You may have heard of the clothing and accessories brand Zara. The Spanish-based company sells around the world and, as such, is expected to have a reasonable amount of cultural sophistication. But its brand took a big hit with the release of a product that sparked outrage: a striped kid's pajama top with what appeared to be a yellow Jewish star.

The symbol was used by the Nazis to identify Jews for harassment and, ultimately, cold-blooded murder. Combined with the prisoner-like stripes, it was an image out of a concentration camp. If that wasn't bad enough, the company had a 2007 problem with handbags that sported swastikas. Detect a pattern here?

In 2007, Zara had taken the bags off the market when complaints hit, and yesterday it removed the shirt from stores and its website. The brand tweeted that "We honestly apologize," and the shirts were pulled yesterday. According to part of a statement the company emailed me (addressed to "Alexander," suggesting that there may be a broader issue with detail there):

The t-shirt withdrawn was inspired by the classic American Westerns and has been taken out of circulation due to the potential similarity with the Star of David that has been used as a yellow star patch. Zara has issued a heartfelt apology on its social network profiles.

The garment was available only for just a few hours and sales of the t-shirt have been marginal. The items will be reliably destroyed.

It's a nice try, but will likely buy little to no credibility in the broader markets, even if the parent company wanted to "reiterate its utmost respect for all cultures and religions." One mistake like that--well, perhaps someone was clueless. Two within a few years is like fertilizer for a cynicism garden.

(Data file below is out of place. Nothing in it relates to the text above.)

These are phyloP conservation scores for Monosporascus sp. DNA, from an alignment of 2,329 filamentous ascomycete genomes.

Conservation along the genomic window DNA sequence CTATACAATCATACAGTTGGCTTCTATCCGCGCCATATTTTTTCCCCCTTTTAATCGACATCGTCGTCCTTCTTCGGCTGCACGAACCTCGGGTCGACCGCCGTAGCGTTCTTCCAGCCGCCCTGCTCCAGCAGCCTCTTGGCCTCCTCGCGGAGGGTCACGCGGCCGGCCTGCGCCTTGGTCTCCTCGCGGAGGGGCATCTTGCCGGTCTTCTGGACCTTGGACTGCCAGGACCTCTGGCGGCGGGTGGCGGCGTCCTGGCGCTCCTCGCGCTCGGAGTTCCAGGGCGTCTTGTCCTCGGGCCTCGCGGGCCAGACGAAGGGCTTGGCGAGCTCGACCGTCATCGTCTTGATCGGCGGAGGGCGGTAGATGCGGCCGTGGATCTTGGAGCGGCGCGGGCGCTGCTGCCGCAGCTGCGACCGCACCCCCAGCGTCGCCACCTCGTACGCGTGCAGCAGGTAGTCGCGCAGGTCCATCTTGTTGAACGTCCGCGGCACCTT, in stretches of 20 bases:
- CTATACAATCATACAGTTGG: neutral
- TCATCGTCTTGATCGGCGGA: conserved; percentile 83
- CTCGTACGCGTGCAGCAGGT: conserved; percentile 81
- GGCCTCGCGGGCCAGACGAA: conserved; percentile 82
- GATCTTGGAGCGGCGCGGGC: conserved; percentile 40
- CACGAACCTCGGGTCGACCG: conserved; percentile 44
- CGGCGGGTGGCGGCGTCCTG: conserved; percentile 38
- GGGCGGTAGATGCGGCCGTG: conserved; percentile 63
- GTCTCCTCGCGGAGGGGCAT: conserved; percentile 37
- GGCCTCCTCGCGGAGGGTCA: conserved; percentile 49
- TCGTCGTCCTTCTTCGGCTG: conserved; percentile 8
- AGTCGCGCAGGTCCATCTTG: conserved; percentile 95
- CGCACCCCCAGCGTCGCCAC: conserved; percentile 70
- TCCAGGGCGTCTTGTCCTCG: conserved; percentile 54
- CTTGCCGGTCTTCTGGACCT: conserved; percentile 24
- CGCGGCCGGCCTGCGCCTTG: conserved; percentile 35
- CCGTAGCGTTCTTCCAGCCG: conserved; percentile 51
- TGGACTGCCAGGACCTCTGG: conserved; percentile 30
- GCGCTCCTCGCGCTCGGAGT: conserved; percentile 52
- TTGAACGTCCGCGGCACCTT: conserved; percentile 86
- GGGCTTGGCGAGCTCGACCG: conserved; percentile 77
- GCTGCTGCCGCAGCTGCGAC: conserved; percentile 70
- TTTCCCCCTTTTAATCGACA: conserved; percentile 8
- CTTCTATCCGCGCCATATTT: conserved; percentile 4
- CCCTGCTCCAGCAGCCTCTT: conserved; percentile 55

But being out of touch with culture and history is neither unusual nor relegated to large overseas companies. The tech industry has been rightly hit with charges of sexism, even among startups. Snack brand Pop Chips blew it with a video ad featuring Ashton Kutcher wearing brown make-up and using an "over-the-top accent"--according to BetaBeat--pretending to be an Indian named Raj.

If it could happen to them, it could happen to you. Here are a few things to remember when doing business.

We are in a multicultural world

It seems silly to even mention this because it should be so obvious. Your customers could be of any race, culture, religion, gender, sexual orientation, occupation, or background. If you don't at least try to understand the nature of the current world, you're trying to do business out of a paper bag, and that's a big mistake.

People get pissed off for good reasons

Go back far enough into anyone's background and that person likely had ancestors who were oppressed. For many, there is no need to scale the family tree as the memories are too recent. There is a reason that many segments of the population get angry. They see modern inequities even if you don't and will react badly because people are thankfully over simply suffering in silence. There are plenty of ways for them to make a lot of noise.

Funny is hard to pull off

Humor can be a fabulous marketing tool. Misused, it can also blow up in your face. If your idea of funny is to lovingly poke fun at cultural stereotypes, you're running down the wrong road. Leave that to professional comedians who might come from that culture or offer enough art in their work to bridge gaps. You'll simply come across as patronizing at best.

Keep an eye on employees

Micromanagement is generally a problem for entrepreneurs. It's almost always a mistake. But when it comes to marketing, communications, product design, branding, and other aspects of the company that might come up against culture, keep an eye out. Perform a high-level inspection to be sure that someone with the sensitivity of a brick wall, or with some deeply seated issues, hasn't offended three-eighths of humanity.

Get an advisory board

You should have a number of people from different backgrounds who can see if something will come across as overtly hateful. Most things will likely be fine, but until the world is a far different place and a lot of old pain is finally wiped clean, a good dose of caution is wise.

Published on: Aug 28, 2014